The Dos And Don’ts Of Commuting

I spend approximately four hours a day commuting — two each morning and two every night. My commute includes all forms of transportation: I drive to a train, take a train to a subway, take a subway downtown, and then walk an extra 15 minutes to my office. And determined not to let this waste of time turn me into a waste of life, I have spent these 10 months figuring out the best ways to survive and thrive during my four daily hours of idle time. The following Dos and Don’ts will hopefully help any fellow commuters out there to, if not have a better morning, at least know that someone else out there knows exactly what they’re dealing with.

DO join a book club. I know, #nerdalert, right? But regularly having a book on hand while commuting can be the perfect escape to help time go by faster — and it can’t run out of batteries (I know, crazy). Sure, you can pick out books yourself, but a book club offers up new material that you may not have considered reading before. Don’t have a book club at work? Look in your hometown, or start your own. You’d be surprised how many people would be happy to have a new kind of intellectual stimulation. You won’t be surprised at how many of them are commuters.

DON’T read aloud. I was once seated next to a woman who, halfway through a bus trip, whipped out a book and started reading aloud. Things get a little strange when, on an otherwise-silent bus, someone starts animatedly reciting dialogue. Please try to at least keep it to a whisper?

DO frequently update your iPod or other music device. iPods, iPhones, and basically all Apple products are the unsung heroes of the commuter world. Having any sound in your ears to help distract you from the fact that you’ll be sitting in this seat for the next hour always helps, whether it gets you daydreaming or helps you fall asleep. But listening to the same couple of songs for months on end on the train will slowly drive you insane — update it.

DON’T forget said iPod or other music device. You’ll be kicking yourself if, the second you board a train, or pull onto the highway, you realize your commuter best friend is sitting at home, plugged into your laptop. If (or, in my experience, when) this happens, you hope the car radio plays something good (won’t happen). Or if taking public transit, hopefully you got past the nerd alert and joined that book club. Happy reading!

DO go to happy hours, even if it means getting home later. I’d be the first to admit that with the prospect of a long commute ahead of me, it’s tempting to bolt to the subway as soon as the end of the workday rolls around. But if your colleagues want to meet for a drink after work, or get dinner, or go to Drag Queen Bingo, just do it. You’ll be happy you went, and you can always catch up on sleep during the next morning’s commute. (I don’t recommend this tactic if you commute is primarily by car.)

DON’T take The Drunk Train. If you stay late after work, chances are you’ll encounter some people who got a little too happy during happy hour on your commute home. They can turn an otherwise peaceful non-rush-hour commute into what the How I Met Your Mother cast calls “The Drunk Train.” If you find yourself stuck on The Drunk Train, my advice is to choose your seat carefully based on the already-established locations of the following: drunk sorority girls singing “Call Me Maybe,” that guy taking swigs from something in a large paper bag, and that group of middle-aged men making racist jokes. After a long day at work, it’s best to get a seat far away. That is, unless you got a little too happy during happy hour, too. Then feel free to humiliate yourself.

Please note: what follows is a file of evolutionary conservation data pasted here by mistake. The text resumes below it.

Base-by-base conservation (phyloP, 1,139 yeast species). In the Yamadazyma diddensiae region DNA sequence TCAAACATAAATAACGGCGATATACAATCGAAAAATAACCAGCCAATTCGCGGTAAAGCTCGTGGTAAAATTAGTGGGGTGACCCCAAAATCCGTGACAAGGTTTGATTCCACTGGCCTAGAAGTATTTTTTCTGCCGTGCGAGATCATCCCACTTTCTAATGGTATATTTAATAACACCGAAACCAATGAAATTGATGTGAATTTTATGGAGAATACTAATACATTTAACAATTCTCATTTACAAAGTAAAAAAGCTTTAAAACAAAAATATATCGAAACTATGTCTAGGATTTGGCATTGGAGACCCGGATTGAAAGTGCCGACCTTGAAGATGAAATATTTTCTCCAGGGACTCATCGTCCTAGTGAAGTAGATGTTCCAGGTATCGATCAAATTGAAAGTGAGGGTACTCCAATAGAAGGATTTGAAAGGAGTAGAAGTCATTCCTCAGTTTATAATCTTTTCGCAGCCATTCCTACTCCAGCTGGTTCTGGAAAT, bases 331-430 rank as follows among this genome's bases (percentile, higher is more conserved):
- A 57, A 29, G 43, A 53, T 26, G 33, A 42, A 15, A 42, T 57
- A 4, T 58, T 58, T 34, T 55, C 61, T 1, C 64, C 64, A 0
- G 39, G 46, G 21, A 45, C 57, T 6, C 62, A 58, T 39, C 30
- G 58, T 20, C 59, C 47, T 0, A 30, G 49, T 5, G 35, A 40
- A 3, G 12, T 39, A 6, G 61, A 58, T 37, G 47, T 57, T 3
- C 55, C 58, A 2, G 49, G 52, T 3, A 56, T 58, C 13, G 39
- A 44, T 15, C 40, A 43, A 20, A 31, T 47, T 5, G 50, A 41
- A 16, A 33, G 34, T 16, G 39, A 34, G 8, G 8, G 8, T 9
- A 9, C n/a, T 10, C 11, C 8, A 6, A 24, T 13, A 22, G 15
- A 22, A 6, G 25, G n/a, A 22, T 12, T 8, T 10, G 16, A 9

DO sit in the Quiet Car. Take advantage of this time to catch up on sleep. A few tips on how to pull off the commuter nap: always carry a winter hat with you, even in the summer, to use as a pillow. Sit near a window so you have something to lean against. Try not to drool/snore, as these will increase the likelihood of your seat buddy “accidentally” bumping into you and waking you up. And, most importantly, listen to an audiobook. A lot of people can fall asleep listening to music, but I find that the transitions between songs is jarring enough to wake me up. Audiobooks provide a steady steam of sound that will stay at the same tone and volume, allowing you to drift off easily. I swear by the Harry Potter books; Jim Dale’s British accent has been the soundtrack of some of my most successful naps. Except for that time I woke up to the Basilisk hissing “I SMELL BLOOOOOD, TIME TO KILLLLLLL” and was convinced I was about to get eaten by a giant snake. But hey, most of the time, it works.

DON’T miss your train. They won’t wait for you. Even if you’re running and you can see the conductor and he’s looking right at you and you’re screaming “WAIT, PLEASE WAIT!” and you get closer and you see him looking painfully away because the doors are closed and there’s nothing he can do. Looks like you’ll be driving that day. I hope you remembered your iPod. Although, full disclosure: I forgot mine this morning. Guess I’m not the perfect commuter… yet. TC mark

image – Kotarana


More From Thought Catalog

  • Guest

    haha, i totally listen to harry potter to fall asleep. jim dale has the best voice!

    • Raquel Marty

      Try Stephen Fry’s readings instead – best audiobooks ever.

  • Guest

    Thank you for this, had the 4 hour commute (from NJ) this past summer and will be starting full time in September…having a book & sitting in the quiet car are the two best in my opinion

  • amber evans